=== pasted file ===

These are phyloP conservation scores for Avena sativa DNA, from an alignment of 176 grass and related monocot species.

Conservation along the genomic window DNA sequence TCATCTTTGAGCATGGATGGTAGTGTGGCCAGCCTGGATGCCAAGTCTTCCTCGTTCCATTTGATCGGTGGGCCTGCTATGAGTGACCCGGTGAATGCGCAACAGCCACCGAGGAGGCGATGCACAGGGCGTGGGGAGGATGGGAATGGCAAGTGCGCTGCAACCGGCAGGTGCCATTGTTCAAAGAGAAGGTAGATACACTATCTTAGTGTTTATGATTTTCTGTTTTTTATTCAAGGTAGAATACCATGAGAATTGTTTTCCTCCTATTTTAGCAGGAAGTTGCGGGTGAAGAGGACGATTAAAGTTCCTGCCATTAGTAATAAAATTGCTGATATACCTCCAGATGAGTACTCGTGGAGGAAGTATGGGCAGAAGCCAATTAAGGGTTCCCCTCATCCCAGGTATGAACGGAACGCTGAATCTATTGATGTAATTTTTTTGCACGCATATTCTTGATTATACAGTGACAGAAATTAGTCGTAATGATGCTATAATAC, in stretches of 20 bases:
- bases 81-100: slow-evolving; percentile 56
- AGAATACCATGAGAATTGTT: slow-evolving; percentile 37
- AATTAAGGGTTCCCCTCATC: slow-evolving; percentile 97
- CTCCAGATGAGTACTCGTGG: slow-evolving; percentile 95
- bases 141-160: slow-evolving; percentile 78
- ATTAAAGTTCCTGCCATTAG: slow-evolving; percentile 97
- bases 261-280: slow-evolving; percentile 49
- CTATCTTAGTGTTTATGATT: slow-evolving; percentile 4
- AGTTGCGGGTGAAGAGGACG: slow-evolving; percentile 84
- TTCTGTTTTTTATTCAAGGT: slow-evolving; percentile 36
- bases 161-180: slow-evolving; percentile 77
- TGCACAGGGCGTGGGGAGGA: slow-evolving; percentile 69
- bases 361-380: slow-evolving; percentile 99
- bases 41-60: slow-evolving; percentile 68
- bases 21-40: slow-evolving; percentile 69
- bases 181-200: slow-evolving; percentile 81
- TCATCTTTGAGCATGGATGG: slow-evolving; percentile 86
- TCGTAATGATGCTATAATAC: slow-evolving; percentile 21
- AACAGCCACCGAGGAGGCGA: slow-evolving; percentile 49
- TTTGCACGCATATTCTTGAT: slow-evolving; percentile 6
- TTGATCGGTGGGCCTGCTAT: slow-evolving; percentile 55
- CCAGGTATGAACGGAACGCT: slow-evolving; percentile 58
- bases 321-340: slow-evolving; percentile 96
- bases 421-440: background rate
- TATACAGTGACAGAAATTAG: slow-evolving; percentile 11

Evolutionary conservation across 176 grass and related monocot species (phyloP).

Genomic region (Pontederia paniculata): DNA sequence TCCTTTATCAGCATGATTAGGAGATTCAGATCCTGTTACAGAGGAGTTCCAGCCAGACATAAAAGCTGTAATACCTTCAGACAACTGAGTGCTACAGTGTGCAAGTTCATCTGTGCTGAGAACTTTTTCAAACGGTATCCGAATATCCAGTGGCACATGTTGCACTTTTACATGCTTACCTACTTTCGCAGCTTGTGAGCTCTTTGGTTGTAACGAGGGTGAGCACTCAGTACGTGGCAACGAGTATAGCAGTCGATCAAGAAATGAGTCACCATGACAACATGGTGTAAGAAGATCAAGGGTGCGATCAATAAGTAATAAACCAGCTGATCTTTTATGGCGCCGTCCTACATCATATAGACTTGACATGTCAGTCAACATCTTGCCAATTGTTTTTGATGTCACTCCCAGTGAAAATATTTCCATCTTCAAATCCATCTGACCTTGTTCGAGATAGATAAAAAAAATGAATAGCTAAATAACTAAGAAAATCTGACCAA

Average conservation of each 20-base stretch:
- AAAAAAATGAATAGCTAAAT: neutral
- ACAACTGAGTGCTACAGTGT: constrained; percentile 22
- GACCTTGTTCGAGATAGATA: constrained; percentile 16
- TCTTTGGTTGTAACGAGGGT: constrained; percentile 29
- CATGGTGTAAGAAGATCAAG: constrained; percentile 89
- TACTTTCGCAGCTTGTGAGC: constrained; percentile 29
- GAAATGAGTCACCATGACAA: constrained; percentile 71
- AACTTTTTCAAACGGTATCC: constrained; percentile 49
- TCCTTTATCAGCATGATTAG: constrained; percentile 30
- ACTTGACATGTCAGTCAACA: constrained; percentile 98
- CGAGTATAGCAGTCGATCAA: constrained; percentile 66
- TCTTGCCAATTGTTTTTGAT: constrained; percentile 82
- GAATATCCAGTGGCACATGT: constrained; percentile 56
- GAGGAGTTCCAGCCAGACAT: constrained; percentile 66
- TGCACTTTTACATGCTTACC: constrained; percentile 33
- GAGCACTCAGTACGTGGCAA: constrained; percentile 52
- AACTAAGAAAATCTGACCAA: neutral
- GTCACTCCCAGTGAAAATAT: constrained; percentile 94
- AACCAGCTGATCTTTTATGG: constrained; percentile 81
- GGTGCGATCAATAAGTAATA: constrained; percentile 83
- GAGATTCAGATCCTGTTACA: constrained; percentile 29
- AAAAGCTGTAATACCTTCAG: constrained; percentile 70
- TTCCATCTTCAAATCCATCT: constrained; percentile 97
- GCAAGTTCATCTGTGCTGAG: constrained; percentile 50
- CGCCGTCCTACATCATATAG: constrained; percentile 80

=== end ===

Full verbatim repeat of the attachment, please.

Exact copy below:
These are phyloP conservation scores for Avena sativa DNA, from an alignment of 176 grass and related monocot species.

Conservation along the genomic window DNA sequence TCATCTTTGAGCATGGATGGTAGTGTGGCCAGCCTGGATGCCAAGTCTTCCTCGTTCCATTTGATCGGTGGGCCTGCTATGAGTGACCCGGTGAATGCGCAACAGCCACCGAGGAGGCGATGCACAGGGCGTGGGGAGGATGGGAATGGCAAGTGCGCTGCAACCGGCAGGTGCCATTGTTCAAAGAGAAGGTAGATACACTATCTTAGTGTTTATGATTTTCTGTTTTTTATTCAAGGTAGAATACCATGAGAATTGTTTTCCTCCTATTTTAGCAGGAAGTTGCGGGTGAAGAGGACGATTAAAGTTCCTGCCATTAGTAATAAAATTGCTGATATACCTCCAGATGAGTACTCGTGGAGGAAGTATGGGCAGAAGCCAATTAAGGGTTCCCCTCATCCCAGGTATGAACGGAACGCTGAATCTATTGATGTAATTTTTTTGCACGCATATTCTTGATTATACAGTGACAGAAATTAGTCGTAATGATGCTATAATAC, in stretches of 20 bases:
- bases 81-100: slow-evolving; percentile 56
- AGAATACCATGAGAATTGTT: slow-evolving; percentile 37
- AATTAAGGGTTCCCCTCATC: slow-evolving; percentile 97
- CTCCAGATGAGTACTCGTGG: slow-evolving; percentile 95
- bases 141-160: slow-evolving; percentile 78
- ATTAAAGTTCCTGCCATTAG: slow-evolving; percentile 97
- bases 261-280: slow-evolving; percentile 49
- CTATCTTAGTGTTTATGATT: slow-evolving; percentile 4
- AGTTGCGGGTGAAGAGGACG: slow-evolving; percentile 84
- TTCTGTTTTTTATTCAAGGT: slow-evolving; percentile 36
- bases 161-180: slow-evolving; percentile 77
- TGCACAGGGCGTGGGGAGGA: slow-evolving; percentile 69
- bases 361-380: slow-evolving; percentile 99
- bases 41-60: slow-evolving; percentile 68
- bases 21-40: slow-evolving; percentile 69
- bases 181-200: slow-evolving; percentile 81
- TCATCTTTGAGCATGGATGG: slow-evolving; percentile 86
- TCGTAATGATGCTATAATAC: slow-evolving; percentile 21
- AACAGCCACCGAGGAGGCGA: slow-evolving; percentile 49
- TTTGCACGCATATTCTTGAT: slow-evolving; percentile 6
- TTGATCGGTGGGCCTGCTAT: slow-evolving; percentile 55
- CCAGGTATGAACGGAACGCT: slow-evolving; percentile 58
- bases 321-340: slow-evolving; percentile 96
- bases 421-440: background rate
- TATACAGTGACAGAAATTAG: slow-evolving; percentile 11

Evolutionary conservation across 176 grass and related monocot species (phyloP).

Genomic region (Pontederia paniculata): DNA sequence TCCTTTATCAGCATGATTAGGAGATTCAGATCCTGTTACAGAGGAGTTCCAGCCAGACATAAAAGCTGTAATACCTTCAGACAACTGAGTGCTACAGTGTGCAAGTTCATCTGTGCTGAGAACTTTTTCAAACGGTATCCGAATATCCAGTGGCACATGTTGCACTTTTACATGCTTACCTACTTTCGCAGCTTGTGAGCTCTTTGGTTGTAACGAGGGTGAGCACTCAGTACGTGGCAACGAGTATAGCAGTCGATCAAGAAATGAGTCACCATGACAACATGGTGTAAGAAGATCAAGGGTGCGATCAATAAGTAATAAACCAGCTGATCTTTTATGGCGCCGTCCTACATCATATAGACTTGACATGTCAGTCAACATCTTGCCAATTGTTTTTGATGTCACTCCCAGTGAAAATATTTCCATCTTCAAATCCATCTGACCTTGTTCGAGATAGATAAAAAAAATGAATAGCTAAATAACTAAGAAAATCTGACCAA

Average conservation of each 20-base stretch:
- AAAAAAATGAATAGCTAAAT: neutral
- ACAACTGAGTGCTACAGTGT: constrained; percentile 22
- GACCTTGTTCGAGATAGATA: constrained; percentile 16
- TCTTTGGTTGTAACGAGGGT: constrained; percentile 29
- CATGGTGTAAGAAGATCAAG: constrained; percentile 89
- TACTTTCGCAGCTTGTGAGC: constrained; percentile 29
- GAAATGAGTCACCATGACAA: constrained; percentile 71
- AACTTTTTCAAACGGTATCC: constrained; percentile 49
- TCCTTTATCAGCATGATTAG: constrained; percentile 30
- ACTTGACATGTCAGTCAACA: constrained; percentile 98
- CGAGTATAGCAGTCGATCAA: constrained; percentile 66
- TCTTGCCAATTGTTTTTGAT: constrained; percentile 82
- GAATATCCAGTGGCACATGT: constrained; percentile 56
- GAGGAGTTCCAGCCAGACAT: constrained; percentile 66
- TGCACTTTTACATGCTTACC: constrained; percentile 33
- GAGCACTCAGTACGTGGCAA: constrained; percentile 52
- AACTAAGAAAATCTGACCAA: neutral
- GTCACTCCCAGTGAAAATAT: constrained; percentile 94
- AACCAGCTGATCTTTTATGG: constrained; percentile 81
- GGTGCGATCAATAAGTAATA: constrained; percentile 83
- GAGATTCAGATCCTGTTACA: constrained; percentile 29
- AAAAGCTGTAATACCTTCAG: constrained; percentile 70
- TTCCATCTTCAAATCCATCT: constrained; percentile 97
- GCAAGTTCATCTGTGCTGAG: constrained; percentile 50
- CGCCGTCCTACATCATATAG: constrained; percentile 80